Muppets Now – Season 1 Review

by Nick L’Barrow

The Muppets have returned to the silver-screen at home once again, this time revamping their format of The Muppets Show of old for the digital age. All the classic favourites have returned along with addition of some new Muppet friends and a plethora of celebrity cameos for a fast-paced, fun time for the whole family.

Taking on the form of a semi-improvised online variety show being created for Disney+ (in pure Muppets-being-meta taste), each episode begins with Scooter, the producer of Muppets Now, in the process of uploading the latest episode to Disney’s streaming service. As he gets bombarded with calls, emails and FaceTime’s from various members of the Muppets disrupting his attempts to get the show uploaded on time, the scramble to get all the segments creates fun and enjoyable segues between each of the episodes four segments.

The Muppets have always been able to create a blend of comedy that is suitable for all ages, and Muppets Now is no exception. There is enough silly jokes and slapstick comedy for children to lose it laughing (and arguably man-children too… e.g. the person writing this review). Then in an instant, a one-off, witty comment or subtle visual gag that would go over a younger audience’s heads, lands perfectly for a more mature audience. The comedy has evolved for a modern audience. While the Muppets have always been absurd and quirky, this iteration of their show feels like “2020 comedy”. It’s fast-paced and witty, it’s not afraid to get a little weird with its scenarios and it’s incredibly satirical in its takes on the modern television format.

The segments throughout the show include Miss Piggy’s lifestyle vlogs in which she gives exercise and beauty tips with Taye Diggs as a recurring guest (which leads to interesting chemistry between him and Miss Piggy); a game show that has zero rules hosted by King Prawn Pepe; an intimate one-on-one chat show hosted by Kermit which attracts all the other Muppets to come and talk to the celebrity being interviewed; an at home cooking competition between celebrities and Swedish Chef where complete chaos ensure; and a science show with Dr. Bunsen Honeydew and his assistant beaker where science comes second to just destroying things in the name of science. Each different segment is self-aware enough to balance the fine line of sticking to the actual format of the show it’s parodying, then simultaneously being a parody.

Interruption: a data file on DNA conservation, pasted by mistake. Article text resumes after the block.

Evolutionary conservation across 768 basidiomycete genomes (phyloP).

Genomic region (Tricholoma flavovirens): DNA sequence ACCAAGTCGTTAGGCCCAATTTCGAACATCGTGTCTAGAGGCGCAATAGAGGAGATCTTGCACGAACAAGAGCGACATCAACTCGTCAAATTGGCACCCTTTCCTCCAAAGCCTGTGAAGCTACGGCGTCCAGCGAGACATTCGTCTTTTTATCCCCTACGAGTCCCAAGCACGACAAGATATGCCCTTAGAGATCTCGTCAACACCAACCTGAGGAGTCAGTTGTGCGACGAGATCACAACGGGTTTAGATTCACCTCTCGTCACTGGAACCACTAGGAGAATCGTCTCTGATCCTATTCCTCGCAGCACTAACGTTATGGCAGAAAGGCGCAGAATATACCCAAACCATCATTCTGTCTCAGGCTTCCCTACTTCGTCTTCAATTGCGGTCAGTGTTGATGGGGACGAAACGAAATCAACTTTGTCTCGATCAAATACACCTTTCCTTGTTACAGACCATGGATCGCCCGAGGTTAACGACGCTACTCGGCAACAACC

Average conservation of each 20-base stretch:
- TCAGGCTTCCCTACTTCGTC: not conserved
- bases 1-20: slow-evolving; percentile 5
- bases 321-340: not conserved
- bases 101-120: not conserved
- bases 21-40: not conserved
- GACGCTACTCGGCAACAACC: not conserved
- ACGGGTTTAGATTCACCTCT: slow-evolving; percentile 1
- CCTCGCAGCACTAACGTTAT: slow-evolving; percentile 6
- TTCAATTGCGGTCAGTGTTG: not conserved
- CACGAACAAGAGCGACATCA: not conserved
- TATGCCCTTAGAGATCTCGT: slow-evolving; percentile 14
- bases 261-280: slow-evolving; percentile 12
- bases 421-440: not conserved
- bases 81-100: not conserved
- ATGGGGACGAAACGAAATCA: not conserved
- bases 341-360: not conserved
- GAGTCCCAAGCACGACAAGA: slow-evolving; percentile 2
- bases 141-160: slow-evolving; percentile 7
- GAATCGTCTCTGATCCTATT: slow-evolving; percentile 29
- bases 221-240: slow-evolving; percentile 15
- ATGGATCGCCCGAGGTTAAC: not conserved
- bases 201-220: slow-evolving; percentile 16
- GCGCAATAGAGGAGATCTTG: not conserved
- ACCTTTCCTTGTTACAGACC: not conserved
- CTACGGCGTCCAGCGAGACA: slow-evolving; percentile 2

Muppets Now focuses on our main favourite characters and sprinkle in some fan favourite minor characters throughout, bringing much needed familiarity for audiences. Miss Piggy is vibrant and energetic whilst maintaining her diva status (which is endorsed as a term of endearment by guest star Ru Paul) as a highlight of the show. Kermit pops in and out while neurotically trying to keep control of all the chaos; Fozzy Bear is trying to peddle hundreds of new segment ideas for the show; and Gonzo is still poor old Gonzo.

Then with a guest star list as big as this, filled with celebrities who obviously look like they are having a blast hanging out with the Muppets, it’s impossible to not have a big grin on your face as they’re all put in this ridiculous scenarios. As previously mention, Taye Diggs pops up alongside Linda Cardelleni in Miss Piggy’s vlogs. Celebrity chefs Roy Choi, Carlina Will and Guiseppe Losavio with actor Danny Trejo take on Swedish Chef in his cooking show. And Kermit gets to sit down with the likes of the aforementioned Ru Paul, as well as Aubrey Plaza and Seth Rogen. Even when you would expect the celebrity to be out of their element (i.e. Danny Trejo on a cooking show), the amount of fun that is being had on screen by these stars makes for a fantastic viewing experience.

Muppets Now isn’t revolutionising television in any new ways, but in a time where a good laugh and a bit of light and easy fun is needed more than ever, fans of the Muppets will not be disappointed in the slightest!

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